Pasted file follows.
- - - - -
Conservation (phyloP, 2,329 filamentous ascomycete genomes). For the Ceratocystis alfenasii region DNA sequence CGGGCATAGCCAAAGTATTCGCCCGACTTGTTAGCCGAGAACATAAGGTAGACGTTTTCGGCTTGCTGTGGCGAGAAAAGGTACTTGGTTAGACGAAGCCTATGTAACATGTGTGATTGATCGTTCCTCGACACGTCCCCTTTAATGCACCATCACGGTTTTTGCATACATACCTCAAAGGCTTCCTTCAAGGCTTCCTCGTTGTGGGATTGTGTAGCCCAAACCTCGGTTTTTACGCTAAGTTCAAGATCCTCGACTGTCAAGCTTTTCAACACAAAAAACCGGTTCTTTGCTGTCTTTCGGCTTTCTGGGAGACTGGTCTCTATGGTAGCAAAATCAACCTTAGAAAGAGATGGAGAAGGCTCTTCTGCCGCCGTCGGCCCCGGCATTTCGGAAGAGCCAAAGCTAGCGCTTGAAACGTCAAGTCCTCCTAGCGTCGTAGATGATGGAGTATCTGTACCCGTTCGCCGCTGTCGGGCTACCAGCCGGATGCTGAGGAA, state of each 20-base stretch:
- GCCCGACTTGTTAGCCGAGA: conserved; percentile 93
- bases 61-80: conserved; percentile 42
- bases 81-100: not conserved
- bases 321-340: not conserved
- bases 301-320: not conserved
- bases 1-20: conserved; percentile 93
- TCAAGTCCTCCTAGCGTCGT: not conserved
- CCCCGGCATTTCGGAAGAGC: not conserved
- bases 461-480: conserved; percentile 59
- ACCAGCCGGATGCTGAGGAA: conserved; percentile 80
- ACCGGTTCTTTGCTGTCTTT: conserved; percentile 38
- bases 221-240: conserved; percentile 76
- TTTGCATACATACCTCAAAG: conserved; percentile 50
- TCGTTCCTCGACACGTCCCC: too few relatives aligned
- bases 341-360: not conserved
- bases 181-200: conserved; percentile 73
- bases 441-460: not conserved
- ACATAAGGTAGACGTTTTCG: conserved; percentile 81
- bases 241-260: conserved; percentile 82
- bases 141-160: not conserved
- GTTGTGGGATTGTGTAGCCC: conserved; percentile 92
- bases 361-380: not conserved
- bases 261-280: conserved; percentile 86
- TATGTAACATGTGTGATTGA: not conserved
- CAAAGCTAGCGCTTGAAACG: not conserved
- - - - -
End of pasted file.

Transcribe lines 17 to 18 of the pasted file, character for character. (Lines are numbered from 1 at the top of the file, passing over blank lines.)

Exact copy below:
- bases 181-200: conserved; percentile 73
- bases 441-460: not conserved